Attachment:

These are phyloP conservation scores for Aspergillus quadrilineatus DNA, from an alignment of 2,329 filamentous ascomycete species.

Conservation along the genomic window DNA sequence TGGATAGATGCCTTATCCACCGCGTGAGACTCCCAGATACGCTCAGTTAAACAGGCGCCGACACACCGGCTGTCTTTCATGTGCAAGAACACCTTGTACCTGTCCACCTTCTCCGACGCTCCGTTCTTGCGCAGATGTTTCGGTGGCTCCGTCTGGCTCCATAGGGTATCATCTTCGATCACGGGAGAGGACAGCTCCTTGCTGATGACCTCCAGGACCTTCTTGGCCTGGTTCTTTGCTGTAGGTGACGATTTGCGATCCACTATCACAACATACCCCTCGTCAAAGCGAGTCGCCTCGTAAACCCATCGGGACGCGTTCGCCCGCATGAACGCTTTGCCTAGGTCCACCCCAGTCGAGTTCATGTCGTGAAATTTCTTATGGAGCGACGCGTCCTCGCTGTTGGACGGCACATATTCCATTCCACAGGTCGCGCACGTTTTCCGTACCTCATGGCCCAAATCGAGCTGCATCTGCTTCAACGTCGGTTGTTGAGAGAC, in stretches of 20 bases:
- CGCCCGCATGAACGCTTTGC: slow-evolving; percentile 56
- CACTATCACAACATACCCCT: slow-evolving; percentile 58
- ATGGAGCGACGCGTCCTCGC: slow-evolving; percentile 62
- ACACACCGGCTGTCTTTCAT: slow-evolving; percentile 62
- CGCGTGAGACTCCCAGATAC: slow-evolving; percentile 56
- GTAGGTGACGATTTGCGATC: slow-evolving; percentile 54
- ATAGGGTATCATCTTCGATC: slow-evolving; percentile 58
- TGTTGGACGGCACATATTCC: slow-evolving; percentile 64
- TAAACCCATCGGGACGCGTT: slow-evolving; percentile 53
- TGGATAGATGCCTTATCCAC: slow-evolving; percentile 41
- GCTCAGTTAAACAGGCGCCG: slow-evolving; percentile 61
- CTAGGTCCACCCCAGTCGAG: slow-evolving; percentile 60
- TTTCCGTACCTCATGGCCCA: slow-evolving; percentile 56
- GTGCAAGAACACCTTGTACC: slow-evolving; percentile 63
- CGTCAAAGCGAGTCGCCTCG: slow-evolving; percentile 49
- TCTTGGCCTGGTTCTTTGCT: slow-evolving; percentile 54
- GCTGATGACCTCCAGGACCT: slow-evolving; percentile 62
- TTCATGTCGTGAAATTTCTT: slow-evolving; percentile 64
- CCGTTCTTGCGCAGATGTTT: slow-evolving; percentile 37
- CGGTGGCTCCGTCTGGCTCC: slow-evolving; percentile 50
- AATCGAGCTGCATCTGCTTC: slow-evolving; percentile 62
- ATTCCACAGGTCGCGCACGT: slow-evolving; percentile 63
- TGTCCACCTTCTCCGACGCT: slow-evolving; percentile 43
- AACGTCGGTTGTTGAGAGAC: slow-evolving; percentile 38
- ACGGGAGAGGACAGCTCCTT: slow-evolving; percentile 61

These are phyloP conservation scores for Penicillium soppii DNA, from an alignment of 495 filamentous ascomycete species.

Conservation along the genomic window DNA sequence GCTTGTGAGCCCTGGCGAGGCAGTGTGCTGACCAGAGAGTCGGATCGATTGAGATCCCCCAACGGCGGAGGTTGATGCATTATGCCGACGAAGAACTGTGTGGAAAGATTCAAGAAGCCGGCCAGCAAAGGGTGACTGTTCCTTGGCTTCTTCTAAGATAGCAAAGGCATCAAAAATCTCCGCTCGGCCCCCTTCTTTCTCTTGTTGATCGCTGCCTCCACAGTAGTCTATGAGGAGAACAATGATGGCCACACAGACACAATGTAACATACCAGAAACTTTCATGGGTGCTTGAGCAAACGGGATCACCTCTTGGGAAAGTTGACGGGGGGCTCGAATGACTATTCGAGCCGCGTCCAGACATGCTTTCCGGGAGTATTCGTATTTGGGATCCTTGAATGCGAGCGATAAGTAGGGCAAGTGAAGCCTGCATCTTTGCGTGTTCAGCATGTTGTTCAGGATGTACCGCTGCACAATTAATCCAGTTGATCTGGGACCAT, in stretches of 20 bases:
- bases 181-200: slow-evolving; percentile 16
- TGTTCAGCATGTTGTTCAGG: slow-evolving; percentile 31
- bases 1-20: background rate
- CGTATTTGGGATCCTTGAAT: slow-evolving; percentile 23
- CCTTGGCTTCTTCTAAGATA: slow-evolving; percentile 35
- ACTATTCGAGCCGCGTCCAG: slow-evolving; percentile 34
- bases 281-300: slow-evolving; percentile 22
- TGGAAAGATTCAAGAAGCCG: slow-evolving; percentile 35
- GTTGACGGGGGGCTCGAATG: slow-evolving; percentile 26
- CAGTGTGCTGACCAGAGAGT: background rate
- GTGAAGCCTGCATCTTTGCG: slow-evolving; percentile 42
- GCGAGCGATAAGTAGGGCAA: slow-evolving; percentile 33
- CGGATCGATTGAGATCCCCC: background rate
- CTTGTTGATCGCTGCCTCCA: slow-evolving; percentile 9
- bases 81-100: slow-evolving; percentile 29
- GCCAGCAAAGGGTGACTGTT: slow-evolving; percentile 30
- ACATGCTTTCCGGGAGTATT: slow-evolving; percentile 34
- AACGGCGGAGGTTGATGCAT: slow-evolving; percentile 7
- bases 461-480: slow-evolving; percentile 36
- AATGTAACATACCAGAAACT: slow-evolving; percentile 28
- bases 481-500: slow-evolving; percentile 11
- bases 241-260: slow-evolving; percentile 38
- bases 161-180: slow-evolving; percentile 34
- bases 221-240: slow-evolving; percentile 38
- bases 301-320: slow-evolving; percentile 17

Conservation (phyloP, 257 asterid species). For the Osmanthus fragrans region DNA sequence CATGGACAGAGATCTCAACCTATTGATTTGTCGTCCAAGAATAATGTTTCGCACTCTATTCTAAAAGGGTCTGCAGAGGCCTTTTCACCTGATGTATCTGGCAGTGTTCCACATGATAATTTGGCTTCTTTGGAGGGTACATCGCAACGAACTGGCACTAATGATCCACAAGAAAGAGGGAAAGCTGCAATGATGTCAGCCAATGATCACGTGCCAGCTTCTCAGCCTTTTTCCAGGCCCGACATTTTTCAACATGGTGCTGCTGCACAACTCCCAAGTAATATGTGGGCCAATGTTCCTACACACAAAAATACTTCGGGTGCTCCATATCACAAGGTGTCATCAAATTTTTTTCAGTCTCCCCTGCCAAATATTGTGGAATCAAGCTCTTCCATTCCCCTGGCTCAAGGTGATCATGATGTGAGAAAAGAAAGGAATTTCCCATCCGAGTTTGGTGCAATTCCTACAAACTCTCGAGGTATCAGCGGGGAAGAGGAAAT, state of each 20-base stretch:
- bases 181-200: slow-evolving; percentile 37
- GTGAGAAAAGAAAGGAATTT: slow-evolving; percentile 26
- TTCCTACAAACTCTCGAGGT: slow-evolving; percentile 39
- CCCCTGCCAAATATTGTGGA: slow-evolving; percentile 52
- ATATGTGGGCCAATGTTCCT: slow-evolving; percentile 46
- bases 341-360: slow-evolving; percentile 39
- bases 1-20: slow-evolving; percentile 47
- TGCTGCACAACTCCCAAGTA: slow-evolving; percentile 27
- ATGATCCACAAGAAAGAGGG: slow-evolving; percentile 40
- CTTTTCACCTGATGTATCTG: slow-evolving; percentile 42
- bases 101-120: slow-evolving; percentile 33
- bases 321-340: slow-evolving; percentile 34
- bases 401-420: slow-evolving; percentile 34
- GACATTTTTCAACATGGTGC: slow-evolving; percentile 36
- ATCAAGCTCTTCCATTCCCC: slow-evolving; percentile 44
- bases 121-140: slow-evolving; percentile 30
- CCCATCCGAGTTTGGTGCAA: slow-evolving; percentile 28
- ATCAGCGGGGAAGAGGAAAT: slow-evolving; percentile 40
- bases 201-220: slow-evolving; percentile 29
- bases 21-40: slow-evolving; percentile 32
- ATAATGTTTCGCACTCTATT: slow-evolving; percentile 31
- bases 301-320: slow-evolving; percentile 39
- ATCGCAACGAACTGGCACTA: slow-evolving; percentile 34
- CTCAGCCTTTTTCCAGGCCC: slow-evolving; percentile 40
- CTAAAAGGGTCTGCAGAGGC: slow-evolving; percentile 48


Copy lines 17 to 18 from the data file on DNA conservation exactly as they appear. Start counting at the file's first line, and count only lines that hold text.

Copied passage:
- CGTCAAAGCGAGTCGCCTCG: slow-evolving; percentile 49
- TCTTGGCCTGGTTCTTTGCT: slow-evolving; percentile 54